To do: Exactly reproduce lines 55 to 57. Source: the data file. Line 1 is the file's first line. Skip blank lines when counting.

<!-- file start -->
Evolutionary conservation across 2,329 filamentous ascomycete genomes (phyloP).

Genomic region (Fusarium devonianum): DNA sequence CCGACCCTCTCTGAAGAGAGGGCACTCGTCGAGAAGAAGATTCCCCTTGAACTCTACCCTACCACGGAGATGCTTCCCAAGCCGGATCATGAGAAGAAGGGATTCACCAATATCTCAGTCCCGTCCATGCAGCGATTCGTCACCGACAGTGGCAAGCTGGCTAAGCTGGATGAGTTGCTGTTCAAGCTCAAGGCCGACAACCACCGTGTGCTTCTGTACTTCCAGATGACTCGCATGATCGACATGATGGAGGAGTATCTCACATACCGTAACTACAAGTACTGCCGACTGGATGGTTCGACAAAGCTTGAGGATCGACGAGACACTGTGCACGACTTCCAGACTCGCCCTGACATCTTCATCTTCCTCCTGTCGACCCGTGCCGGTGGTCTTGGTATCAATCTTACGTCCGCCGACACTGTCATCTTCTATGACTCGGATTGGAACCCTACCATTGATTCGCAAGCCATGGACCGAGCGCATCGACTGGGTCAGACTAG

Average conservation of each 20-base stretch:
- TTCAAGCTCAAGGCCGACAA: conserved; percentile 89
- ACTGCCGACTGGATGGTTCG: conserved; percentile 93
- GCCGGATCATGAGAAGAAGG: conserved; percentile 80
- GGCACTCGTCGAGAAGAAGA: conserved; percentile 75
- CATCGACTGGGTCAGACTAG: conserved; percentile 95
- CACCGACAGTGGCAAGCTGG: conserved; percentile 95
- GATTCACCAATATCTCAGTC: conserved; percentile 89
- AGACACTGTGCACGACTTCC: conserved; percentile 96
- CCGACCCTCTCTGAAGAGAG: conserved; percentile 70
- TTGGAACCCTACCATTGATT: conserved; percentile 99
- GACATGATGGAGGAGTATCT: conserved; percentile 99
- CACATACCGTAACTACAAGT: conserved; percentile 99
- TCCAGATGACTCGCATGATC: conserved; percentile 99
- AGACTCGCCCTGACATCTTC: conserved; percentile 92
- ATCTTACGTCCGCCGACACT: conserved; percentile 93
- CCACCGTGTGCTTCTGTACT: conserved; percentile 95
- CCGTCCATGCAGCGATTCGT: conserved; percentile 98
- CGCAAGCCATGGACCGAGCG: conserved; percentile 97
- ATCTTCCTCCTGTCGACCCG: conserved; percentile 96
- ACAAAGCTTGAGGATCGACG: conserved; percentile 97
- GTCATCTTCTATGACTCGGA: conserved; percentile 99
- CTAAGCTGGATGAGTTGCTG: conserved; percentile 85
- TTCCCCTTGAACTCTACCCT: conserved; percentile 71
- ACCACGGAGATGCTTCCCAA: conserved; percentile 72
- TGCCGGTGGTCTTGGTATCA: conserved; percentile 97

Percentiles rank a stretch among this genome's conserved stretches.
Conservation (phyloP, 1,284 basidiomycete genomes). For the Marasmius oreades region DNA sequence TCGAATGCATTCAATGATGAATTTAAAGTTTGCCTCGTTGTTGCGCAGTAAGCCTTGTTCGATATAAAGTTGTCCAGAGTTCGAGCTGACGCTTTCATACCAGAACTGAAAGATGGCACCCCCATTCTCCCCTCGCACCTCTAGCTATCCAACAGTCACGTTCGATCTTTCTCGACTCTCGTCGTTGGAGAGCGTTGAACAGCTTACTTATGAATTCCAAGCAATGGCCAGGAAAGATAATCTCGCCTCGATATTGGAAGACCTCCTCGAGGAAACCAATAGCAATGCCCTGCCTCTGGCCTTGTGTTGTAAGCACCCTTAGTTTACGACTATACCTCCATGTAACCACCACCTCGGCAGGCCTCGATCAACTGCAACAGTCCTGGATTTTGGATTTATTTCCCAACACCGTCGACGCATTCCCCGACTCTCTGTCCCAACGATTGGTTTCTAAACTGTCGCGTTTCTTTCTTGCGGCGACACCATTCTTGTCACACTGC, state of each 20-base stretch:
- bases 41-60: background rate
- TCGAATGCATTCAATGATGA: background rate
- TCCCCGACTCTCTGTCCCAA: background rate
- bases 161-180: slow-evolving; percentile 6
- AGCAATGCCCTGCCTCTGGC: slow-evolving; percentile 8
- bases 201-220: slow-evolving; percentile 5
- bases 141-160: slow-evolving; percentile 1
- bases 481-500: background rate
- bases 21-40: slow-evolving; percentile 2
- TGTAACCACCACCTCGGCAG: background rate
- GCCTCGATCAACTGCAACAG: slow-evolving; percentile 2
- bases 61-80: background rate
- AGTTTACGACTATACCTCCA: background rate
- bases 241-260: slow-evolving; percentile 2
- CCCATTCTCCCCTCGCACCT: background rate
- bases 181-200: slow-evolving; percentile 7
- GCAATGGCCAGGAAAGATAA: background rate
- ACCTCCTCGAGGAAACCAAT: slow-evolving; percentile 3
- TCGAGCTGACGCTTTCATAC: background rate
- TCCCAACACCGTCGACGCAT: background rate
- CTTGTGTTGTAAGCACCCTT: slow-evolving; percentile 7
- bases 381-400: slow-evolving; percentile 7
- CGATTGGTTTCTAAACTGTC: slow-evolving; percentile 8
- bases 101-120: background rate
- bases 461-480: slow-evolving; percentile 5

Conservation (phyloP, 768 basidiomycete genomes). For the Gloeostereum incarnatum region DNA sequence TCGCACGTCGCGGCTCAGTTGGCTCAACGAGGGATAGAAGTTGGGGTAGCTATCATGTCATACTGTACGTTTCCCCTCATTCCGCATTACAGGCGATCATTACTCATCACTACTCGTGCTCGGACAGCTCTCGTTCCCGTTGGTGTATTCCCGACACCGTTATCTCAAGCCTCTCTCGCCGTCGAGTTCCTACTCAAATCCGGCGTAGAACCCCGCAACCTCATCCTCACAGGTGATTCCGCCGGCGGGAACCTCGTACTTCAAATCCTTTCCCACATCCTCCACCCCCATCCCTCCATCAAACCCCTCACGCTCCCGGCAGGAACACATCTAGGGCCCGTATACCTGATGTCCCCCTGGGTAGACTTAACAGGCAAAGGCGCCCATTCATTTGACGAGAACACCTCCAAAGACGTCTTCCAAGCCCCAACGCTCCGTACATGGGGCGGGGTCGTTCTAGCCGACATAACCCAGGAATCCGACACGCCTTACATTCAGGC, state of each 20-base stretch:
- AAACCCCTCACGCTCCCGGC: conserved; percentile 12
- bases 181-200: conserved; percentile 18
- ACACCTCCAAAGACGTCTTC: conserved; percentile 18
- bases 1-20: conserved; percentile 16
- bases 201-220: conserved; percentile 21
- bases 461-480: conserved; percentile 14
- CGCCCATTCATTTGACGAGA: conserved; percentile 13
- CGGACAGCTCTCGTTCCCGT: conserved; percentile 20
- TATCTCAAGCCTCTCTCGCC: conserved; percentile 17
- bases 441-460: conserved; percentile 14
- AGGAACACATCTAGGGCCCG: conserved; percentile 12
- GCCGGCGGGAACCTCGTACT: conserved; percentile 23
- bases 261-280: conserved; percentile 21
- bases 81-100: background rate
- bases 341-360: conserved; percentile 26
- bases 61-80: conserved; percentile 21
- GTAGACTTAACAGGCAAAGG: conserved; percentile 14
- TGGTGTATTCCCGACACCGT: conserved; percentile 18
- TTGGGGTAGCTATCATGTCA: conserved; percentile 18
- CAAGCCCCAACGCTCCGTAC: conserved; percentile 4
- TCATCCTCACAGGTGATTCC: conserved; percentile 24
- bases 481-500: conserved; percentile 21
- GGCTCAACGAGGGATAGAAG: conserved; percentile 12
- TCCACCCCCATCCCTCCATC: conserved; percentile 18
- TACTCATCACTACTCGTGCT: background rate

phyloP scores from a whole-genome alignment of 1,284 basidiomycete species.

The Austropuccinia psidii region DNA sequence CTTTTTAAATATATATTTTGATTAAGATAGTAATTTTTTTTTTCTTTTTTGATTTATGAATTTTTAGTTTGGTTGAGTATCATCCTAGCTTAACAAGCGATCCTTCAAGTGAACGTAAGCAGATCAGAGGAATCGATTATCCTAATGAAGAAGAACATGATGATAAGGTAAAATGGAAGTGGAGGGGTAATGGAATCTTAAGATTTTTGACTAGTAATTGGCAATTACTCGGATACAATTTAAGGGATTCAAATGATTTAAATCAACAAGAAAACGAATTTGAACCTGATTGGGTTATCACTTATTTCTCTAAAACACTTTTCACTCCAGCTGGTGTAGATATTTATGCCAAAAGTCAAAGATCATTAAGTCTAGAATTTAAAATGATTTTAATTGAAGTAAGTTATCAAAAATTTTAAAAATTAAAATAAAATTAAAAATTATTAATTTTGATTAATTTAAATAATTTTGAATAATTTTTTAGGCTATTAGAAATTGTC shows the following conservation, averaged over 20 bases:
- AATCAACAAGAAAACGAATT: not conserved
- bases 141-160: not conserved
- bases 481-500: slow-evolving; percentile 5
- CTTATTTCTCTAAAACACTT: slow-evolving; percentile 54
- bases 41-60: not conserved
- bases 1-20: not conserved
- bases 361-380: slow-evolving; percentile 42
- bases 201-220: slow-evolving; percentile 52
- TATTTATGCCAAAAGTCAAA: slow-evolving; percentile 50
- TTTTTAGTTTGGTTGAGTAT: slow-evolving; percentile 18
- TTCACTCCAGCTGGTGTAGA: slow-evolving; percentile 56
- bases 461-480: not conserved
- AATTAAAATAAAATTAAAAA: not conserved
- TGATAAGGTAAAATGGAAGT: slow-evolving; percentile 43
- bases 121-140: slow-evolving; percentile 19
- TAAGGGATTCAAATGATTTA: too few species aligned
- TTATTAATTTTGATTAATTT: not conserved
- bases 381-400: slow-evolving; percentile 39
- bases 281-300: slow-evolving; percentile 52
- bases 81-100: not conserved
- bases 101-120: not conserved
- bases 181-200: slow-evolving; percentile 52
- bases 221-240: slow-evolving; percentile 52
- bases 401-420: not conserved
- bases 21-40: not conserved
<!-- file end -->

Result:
- bases 461-480: slow-evolving; percentile 5

Conservation (phyloP, 768 basidiomycete genomes). For the Gloeostereum incarnatum region DNA sequence TCGCACGTCGCGGCTCAGTTGGCTCAACGAGGGATAGAAGTTGGGGTAGCTATCATGTCATACTGTACGTTTCCCCTCATTCCGCATTACAGGCGATCATTACTCATCACTACTCGTGCTCGGACAGCTCTCGTTCCCGTTGGTGTATTCCCGACACCGTTATCTCAAGCCTCTCTCGCCGTCGAGTTCCTACTCAAATCCGGCGTAGAACCCCGCAACCTCATCCTCACAGGTGATTCCGCCGGCGGGAACCTCGTACTTCAAATCCTTTCCCACATCCTCCACCCCCATCCCTCCATCAAACCCCTCACGCTCCCGGCAGGAACACATCTAGGGCCCGTATACCTGATGTCCCCCTGGGTAGACTTAACAGGCAAAGGCGCCCATTCATTTGACGAGAACACCTCCAAAGACGTCTTCCAAGCCCCAACGCTCCGTACATGGGGCGGGGTCGTTCTAGCCGACATAACCCAGGAATCCGACACGCCTTACATTCAGGC, state of each 20-base stretch:
- AAACCCCTCACGCTCCCGGC: conserved; percentile 12